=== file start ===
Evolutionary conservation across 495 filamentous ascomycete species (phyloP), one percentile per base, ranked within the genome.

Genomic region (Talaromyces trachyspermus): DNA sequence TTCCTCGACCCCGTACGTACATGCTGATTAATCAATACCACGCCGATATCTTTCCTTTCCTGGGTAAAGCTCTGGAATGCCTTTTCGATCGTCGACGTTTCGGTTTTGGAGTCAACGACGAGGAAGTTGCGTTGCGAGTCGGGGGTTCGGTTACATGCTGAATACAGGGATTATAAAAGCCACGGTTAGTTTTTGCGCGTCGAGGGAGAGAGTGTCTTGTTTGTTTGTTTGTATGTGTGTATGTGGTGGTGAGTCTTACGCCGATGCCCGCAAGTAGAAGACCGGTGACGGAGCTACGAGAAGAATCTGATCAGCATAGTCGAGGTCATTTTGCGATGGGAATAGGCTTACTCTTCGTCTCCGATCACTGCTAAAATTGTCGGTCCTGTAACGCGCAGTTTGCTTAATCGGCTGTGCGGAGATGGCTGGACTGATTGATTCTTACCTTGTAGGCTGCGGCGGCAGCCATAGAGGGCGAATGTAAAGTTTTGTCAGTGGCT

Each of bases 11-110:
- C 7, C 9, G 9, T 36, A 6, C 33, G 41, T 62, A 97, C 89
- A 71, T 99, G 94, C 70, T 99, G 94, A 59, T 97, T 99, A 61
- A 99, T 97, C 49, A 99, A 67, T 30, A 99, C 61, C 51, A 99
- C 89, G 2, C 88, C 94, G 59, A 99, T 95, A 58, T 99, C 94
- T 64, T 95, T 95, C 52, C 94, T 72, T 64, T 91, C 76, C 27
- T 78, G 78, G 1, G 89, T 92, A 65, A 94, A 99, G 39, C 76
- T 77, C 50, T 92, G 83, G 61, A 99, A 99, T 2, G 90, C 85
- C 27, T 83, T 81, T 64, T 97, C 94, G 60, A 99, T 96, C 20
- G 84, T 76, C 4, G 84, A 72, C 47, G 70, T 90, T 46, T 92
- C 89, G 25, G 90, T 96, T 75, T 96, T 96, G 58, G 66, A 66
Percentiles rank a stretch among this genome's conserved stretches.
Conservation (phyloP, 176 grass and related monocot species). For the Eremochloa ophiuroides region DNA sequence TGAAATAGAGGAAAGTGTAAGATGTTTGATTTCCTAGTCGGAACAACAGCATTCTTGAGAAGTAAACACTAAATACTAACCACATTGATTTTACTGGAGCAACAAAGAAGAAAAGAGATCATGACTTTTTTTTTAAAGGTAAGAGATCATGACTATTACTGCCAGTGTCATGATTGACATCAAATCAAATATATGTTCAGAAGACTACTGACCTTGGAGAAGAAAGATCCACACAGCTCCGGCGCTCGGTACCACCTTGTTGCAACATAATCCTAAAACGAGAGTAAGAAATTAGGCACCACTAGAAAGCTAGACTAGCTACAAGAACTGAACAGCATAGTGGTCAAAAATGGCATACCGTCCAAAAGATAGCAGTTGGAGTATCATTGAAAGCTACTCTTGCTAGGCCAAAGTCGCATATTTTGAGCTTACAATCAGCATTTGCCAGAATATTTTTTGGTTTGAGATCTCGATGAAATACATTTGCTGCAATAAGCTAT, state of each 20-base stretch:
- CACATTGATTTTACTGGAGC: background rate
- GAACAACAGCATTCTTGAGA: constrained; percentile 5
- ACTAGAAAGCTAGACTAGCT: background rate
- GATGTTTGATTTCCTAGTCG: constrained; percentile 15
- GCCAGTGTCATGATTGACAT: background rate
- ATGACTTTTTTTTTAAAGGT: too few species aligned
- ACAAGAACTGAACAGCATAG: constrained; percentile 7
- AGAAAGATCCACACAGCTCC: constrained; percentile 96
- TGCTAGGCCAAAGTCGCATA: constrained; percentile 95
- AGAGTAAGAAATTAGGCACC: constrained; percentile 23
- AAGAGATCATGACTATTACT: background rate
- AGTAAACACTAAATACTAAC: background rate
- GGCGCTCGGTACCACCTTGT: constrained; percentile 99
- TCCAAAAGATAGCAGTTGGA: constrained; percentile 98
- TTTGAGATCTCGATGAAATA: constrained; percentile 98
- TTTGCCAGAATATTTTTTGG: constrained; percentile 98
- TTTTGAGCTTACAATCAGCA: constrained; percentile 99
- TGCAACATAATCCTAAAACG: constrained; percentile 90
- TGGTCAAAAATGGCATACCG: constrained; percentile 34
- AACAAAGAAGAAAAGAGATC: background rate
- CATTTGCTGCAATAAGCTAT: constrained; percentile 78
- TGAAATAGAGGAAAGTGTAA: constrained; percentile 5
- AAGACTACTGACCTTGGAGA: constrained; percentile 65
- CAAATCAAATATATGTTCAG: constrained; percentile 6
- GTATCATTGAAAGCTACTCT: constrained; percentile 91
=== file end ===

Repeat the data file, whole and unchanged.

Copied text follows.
Evolutionary conservation across 495 filamentous ascomycete species (phyloP), one percentile per base, ranked within the genome.

Genomic region (Talaromyces trachyspermus): DNA sequence TTCCTCGACCCCGTACGTACATGCTGATTAATCAATACCACGCCGATATCTTTCCTTTCCTGGGTAAAGCTCTGGAATGCCTTTTCGATCGTCGACGTTTCGGTTTTGGAGTCAACGACGAGGAAGTTGCGTTGCGAGTCGGGGGTTCGGTTACATGCTGAATACAGGGATTATAAAAGCCACGGTTAGTTTTTGCGCGTCGAGGGAGAGAGTGTCTTGTTTGTTTGTTTGTATGTGTGTATGTGGTGGTGAGTCTTACGCCGATGCCCGCAAGTAGAAGACCGGTGACGGAGCTACGAGAAGAATCTGATCAGCATAGTCGAGGTCATTTTGCGATGGGAATAGGCTTACTCTTCGTCTCCGATCACTGCTAAAATTGTCGGTCCTGTAACGCGCAGTTTGCTTAATCGGCTGTGCGGAGATGGCTGGACTGATTGATTCTTACCTTGTAGGCTGCGGCGGCAGCCATAGAGGGCGAATGTAAAGTTTTGTCAGTGGCT

Each of bases 11-110:
- C 7, C 9, G 9, T 36, A 6, C 33, G 41, T 62, A 97, C 89
- A 71, T 99, G 94, C 70, T 99, G 94, A 59, T 97, T 99, A 61
- A 99, T 97, C 49, A 99, A 67, T 30, A 99, C 61, C 51, A 99
- C 89, G 2, C 88, C 94, G 59, A 99, T 95, A 58, T 99, C 94
- T 64, T 95, T 95, C 52, C 94, T 72, T 64, T 91, C 76, C 27
- T 78, G 78, G 1, G 89, T 92, A 65, A 94, A 99, G 39, C 76
- T 77, C 50, T 92, G 83, G 61, A 99, A 99, T 2, G 90, C 85
- C 27, T 83, T 81, T 64, T 97, C 94, G 60, A 99, T 96, C 20
- G 84, T 76, C 4, G 84, A 72, C 47, G 70, T 90, T 46, T 92
- C 89, G 25, G 90, T 96, T 75, T 96, T 96, G 58, G 66, A 66
Percentiles rank a stretch among this genome's conserved stretches.
Conservation (phyloP, 176 grass and related monocot species). For the Eremochloa ophiuroides region DNA sequence TGAAATAGAGGAAAGTGTAAGATGTTTGATTTCCTAGTCGGAACAACAGCATTCTTGAGAAGTAAACACTAAATACTAACCACATTGATTTTACTGGAGCAACAAAGAAGAAAAGAGATCATGACTTTTTTTTTAAAGGTAAGAGATCATGACTATTACTGCCAGTGTCATGATTGACATCAAATCAAATATATGTTCAGAAGACTACTGACCTTGGAGAAGAAAGATCCACACAGCTCCGGCGCTCGGTACCACCTTGTTGCAACATAATCCTAAAACGAGAGTAAGAAATTAGGCACCACTAGAAAGCTAGACTAGCTACAAGAACTGAACAGCATAGTGGTCAAAAATGGCATACCGTCCAAAAGATAGCAGTTGGAGTATCATTGAAAGCTACTCTTGCTAGGCCAAAGTCGCATATTTTGAGCTTACAATCAGCATTTGCCAGAATATTTTTTGGTTTGAGATCTCGATGAAATACATTTGCTGCAATAAGCTAT, state of each 20-base stretch:
- CACATTGATTTTACTGGAGC: background rate
- GAACAACAGCATTCTTGAGA: constrained; percentile 5
- ACTAGAAAGCTAGACTAGCT: background rate
- GATGTTTGATTTCCTAGTCG: constrained; percentile 15
- GCCAGTGTCATGATTGACAT: background rate
- ATGACTTTTTTTTTAAAGGT: too few species aligned
- ACAAGAACTGAACAGCATAG: constrained; percentile 7
- AGAAAGATCCACACAGCTCC: constrained; percentile 96
- TGCTAGGCCAAAGTCGCATA: constrained; percentile 95
- AGAGTAAGAAATTAGGCACC: constrained; percentile 23
- AAGAGATCATGACTATTACT: background rate
- AGTAAACACTAAATACTAAC: background rate
- GGCGCTCGGTACCACCTTGT: constrained; percentile 99
- TCCAAAAGATAGCAGTTGGA: constrained; percentile 98
- TTTGAGATCTCGATGAAATA: constrained; percentile 98
- TTTGCCAGAATATTTTTTGG: constrained; percentile 98
- TTTTGAGCTTACAATCAGCA: constrained; percentile 99
- TGCAACATAATCCTAAAACG: constrained; percentile 90
- TGGTCAAAAATGGCATACCG: constrained; percentile 34
- AACAAAGAAGAAAAGAGATC: background rate
- CATTTGCTGCAATAAGCTAT: constrained; percentile 78
- TGAAATAGAGGAAAGTGTAA: constrained; percentile 5
- AAGACTACTGACCTTGGAGA: constrained; percentile 65
- CAAATCAAATATATGTTCAG: constrained; percentile 6
- GTATCATTGAAAGCTACTCT: constrained; percentile 91